Monday, May 30, 2016

The Architect in the Community (5): Adam Gross

Adam Gross is a Fellow of the American Institute of Architects and has been a Principal at ASG, Baltimore's #1 architectural firm based on billings (BBJ 2015) sib=nce 1984. ASG's history dates back to 1912 and the architecture firm of Sill, Buckler & Fenhagen. ASG is now a 170-person Baltimore based architectural firm with offices in Washington and Phoenix, Arizona.  

Mr. Gross joined Ayers Saint 's firm as principal after studying at Syracuse University,  a stint with Richard Meier's firm and work at the Boston firm of Perry Dean Rogers & Partners.


Adam Gross, FAIA
Here the interview:

At what age did you decide to become an architect?
When I was 4 – 5 years old as I discovered the art and science of erector sets, Lincoln logs, pillow forts, and medieval castles. I then graduated to tree houses when I was 12.
What was the main reason you picked architecture as your profession?
My parent’s friends were all artists, graphic designers and writers. And while I knew that I wanted
to be an architect by age 10, I had a fantastic mechanical drawing teacher in 9 th grade, and an equally amazing architectural drawing teacher in high school. And I was fortunate to study under the great architect and educator Werner Seligman in architectural school.
What do you consider as your (or your firm’s) best project? Give one reason why?
Monticello Visitor Center, Va
The Monticello Visitor Center. Why, because it is based on Jefferson’s principles without mimicking his masterwork, because it is beautiful, because it works and because everyone I know who has ever visited it seems to love it.
What is your favorite work of architecture worldwide? Give one reason why.
Brunelleschi’s Pazzi Chapel. Because it is beautiful, timeless and poetic.
Bruneleschi Chapel and Cloistre, Florence, Italy
How would you describe the state of built architecture in Baltimore based on what has been built in the last 30 years.
Like most places, when good architects are chosen, Baltimore gets good and sometimes great buildings.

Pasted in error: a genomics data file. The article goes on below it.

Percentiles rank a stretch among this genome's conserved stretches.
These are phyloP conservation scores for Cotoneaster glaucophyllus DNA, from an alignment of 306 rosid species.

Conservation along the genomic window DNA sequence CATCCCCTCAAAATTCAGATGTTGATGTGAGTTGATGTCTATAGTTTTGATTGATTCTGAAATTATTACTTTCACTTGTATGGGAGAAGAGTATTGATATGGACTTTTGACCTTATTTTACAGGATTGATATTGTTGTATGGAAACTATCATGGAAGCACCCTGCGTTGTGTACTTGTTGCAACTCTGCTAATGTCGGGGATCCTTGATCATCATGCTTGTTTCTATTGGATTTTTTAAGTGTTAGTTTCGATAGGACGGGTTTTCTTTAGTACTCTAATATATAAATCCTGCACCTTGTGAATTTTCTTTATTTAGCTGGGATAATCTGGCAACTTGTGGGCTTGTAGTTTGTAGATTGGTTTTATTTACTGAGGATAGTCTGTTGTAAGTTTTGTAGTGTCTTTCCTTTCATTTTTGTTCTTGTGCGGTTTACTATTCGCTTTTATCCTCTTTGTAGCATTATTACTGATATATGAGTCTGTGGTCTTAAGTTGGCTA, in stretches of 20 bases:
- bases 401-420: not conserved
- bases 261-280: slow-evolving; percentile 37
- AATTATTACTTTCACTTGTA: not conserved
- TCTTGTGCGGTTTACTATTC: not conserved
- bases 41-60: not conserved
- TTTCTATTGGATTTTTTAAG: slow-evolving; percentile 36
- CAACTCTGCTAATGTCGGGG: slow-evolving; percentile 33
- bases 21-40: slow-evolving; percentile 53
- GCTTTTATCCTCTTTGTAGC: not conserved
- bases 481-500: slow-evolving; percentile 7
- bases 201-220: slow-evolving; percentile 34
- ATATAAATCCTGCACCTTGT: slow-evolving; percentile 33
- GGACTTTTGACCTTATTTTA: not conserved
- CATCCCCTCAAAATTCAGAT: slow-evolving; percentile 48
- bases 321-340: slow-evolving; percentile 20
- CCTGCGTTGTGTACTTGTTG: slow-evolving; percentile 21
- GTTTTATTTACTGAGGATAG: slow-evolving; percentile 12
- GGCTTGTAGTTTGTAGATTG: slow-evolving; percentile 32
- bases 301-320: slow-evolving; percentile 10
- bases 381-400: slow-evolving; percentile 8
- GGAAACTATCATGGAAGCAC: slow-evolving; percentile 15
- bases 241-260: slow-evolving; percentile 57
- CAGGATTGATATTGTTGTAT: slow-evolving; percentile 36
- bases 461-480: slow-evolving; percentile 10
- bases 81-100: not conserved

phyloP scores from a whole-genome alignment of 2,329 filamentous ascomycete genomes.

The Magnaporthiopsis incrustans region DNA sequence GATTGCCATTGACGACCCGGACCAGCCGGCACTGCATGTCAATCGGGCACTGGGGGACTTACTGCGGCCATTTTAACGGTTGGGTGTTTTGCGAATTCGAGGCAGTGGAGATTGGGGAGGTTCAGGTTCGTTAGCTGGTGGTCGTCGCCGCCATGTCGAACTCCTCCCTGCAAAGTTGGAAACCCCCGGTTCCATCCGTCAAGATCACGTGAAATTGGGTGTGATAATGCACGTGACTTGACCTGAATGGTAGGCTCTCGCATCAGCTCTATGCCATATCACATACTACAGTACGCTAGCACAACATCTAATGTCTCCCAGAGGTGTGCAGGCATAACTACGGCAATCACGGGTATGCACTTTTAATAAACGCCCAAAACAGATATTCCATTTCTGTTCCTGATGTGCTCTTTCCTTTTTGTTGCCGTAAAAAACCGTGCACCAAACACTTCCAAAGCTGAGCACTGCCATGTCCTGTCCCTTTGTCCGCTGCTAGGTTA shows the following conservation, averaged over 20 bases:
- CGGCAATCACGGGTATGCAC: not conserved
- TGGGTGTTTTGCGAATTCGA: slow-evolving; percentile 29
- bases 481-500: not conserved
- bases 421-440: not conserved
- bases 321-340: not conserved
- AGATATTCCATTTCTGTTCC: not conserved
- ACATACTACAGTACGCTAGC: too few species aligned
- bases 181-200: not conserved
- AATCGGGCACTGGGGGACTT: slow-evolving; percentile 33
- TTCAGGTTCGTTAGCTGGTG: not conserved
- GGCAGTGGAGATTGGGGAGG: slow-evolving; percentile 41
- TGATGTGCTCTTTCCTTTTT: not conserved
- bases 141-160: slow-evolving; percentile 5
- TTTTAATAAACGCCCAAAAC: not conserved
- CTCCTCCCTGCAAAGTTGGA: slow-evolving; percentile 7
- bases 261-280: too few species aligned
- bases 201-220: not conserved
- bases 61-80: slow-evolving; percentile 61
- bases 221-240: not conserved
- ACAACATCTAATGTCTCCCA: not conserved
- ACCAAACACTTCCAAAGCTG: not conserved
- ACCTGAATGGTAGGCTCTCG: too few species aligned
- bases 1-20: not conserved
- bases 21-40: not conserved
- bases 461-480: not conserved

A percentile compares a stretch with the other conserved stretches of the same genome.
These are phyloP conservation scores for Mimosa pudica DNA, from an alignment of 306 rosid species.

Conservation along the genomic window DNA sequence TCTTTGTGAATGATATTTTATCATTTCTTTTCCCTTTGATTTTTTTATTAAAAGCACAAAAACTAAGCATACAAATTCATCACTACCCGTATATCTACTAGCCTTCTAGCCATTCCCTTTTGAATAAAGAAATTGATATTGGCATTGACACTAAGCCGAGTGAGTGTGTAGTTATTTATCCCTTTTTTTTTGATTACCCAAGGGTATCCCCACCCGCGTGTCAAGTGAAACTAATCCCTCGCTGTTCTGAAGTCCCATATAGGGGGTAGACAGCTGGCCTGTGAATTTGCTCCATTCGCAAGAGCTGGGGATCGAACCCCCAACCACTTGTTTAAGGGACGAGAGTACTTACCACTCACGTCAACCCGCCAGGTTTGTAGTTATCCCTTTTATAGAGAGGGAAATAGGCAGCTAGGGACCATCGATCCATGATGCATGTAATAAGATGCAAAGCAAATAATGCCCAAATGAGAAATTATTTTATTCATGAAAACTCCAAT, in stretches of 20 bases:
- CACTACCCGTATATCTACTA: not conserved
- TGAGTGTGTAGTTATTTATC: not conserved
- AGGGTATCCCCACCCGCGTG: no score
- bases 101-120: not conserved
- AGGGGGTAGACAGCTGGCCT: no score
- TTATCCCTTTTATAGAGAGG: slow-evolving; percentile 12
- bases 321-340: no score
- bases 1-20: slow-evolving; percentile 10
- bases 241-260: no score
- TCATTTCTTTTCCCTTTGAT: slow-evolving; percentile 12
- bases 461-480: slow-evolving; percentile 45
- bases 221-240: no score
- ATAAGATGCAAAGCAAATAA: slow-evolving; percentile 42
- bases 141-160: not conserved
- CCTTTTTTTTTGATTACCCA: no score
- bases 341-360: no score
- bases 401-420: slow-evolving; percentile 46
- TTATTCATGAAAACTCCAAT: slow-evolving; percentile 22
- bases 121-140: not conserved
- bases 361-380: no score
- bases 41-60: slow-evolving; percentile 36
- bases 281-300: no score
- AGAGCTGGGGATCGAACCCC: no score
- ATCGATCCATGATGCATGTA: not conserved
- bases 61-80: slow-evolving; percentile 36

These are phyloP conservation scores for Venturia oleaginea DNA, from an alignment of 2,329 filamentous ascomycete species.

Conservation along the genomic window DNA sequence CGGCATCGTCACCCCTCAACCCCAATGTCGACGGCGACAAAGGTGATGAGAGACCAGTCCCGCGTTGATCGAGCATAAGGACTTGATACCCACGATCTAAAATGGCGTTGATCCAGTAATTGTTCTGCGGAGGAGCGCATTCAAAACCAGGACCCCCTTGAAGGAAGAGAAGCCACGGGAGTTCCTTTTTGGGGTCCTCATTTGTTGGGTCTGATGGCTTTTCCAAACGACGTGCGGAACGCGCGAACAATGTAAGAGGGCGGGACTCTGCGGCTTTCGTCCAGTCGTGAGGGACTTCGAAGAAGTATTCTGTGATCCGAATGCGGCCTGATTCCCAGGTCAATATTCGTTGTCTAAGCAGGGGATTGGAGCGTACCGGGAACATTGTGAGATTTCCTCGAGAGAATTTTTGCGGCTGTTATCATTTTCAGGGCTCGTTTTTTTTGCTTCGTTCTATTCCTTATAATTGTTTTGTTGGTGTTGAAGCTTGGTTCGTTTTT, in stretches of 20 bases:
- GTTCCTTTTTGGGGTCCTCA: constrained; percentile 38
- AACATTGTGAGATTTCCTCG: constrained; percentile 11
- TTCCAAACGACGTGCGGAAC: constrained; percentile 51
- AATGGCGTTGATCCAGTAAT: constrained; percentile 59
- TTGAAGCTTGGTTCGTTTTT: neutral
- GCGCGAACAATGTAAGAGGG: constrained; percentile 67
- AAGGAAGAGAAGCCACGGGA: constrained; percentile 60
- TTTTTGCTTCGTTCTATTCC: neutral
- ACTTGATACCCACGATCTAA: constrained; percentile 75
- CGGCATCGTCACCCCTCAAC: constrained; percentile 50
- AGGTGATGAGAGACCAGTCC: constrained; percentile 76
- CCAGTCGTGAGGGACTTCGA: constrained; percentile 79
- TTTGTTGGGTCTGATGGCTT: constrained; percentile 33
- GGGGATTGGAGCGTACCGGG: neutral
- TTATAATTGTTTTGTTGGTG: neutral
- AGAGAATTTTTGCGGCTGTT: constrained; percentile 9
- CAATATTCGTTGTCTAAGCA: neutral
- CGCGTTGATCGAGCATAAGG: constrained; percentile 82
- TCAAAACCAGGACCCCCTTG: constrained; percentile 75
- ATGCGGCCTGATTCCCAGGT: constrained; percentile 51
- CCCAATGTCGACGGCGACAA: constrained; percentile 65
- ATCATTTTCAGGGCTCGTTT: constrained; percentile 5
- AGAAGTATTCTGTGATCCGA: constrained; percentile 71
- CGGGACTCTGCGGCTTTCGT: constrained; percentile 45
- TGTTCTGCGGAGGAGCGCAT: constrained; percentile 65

Which is your favorite neighborhood in Baltimore?
Our office. It takes a village.
What single piece of advice would you give the new Mayor regarding Baltimore’s built environment?
Rethink the structure of what guides our city’s urbanism, architecture and economic development. We have a variety of great and well intentioned “divisions” – BDC / Planning, Waterfront Partnership /Downtown Partnership, and they don’t all see eye to eye or always coordinate well. Another model is
the Boston Redevelopment Authority (BRA) where economic development and physical development are melded into one agency. Janet Marie Smith could head up such an agency here!
.....And finish implementing the Pratt Street master plan from MLK to President Street.
....And implement Inner Harbor 2.0 including the bridge over the Harbor. ...And build the combined Arena and Convention Center.
What do you see as Baltimore’s biggest problem. Name one idea how to overcome it.
It has been its inferiority complex. In terms of our profession, this leads to our city and state not supporting its own architects, looking to bring in outside architects and planners from other states. How can we support our community and expect our citizens to give back, if we don’t support our own professionals?How to overcome it – HIRE LOCAL FIRMS.In terms of the city as a whole, I think Baltimore is now better than it has ever been thanks to a new younger generation who have made us a progressively hipper, cooler, and smarter place. Thanks to everyone in Slingshot (you know who you are) who have now gone on to do amazing things.
The predecessor firm of ASG in 1951
What would you like to be remembered for?
For being a good father and husband.
...For working in a collaborative way to build a great internationally recognized design firm which has worked to engage people and places to create designs which have enriched the world.
...For being kind.
....For working with Amber Wendland and Pastor Donte Hickman to develop an implementable plan to transform Southeast Baltimore back to the vibrant, safe and beautiful village that it once was.

One final comment of your own choice.
Not a comment from me, but a good one nonetheless: “We cannot change the past, but we can change our attitude toward it. Uproot guilt and plant forgiveness. Tear out arrogance and seed humility. Exchange love for hate; thereby making the present comfortable and the future promising.”               Maya Angelou
This series will be continued with additional interviews of Baltimore architects and their relationship to their city and community.

Klaus Philipsen, FAIA

see also Citibizlist
Video "Born in Baltimore" (Charm TV)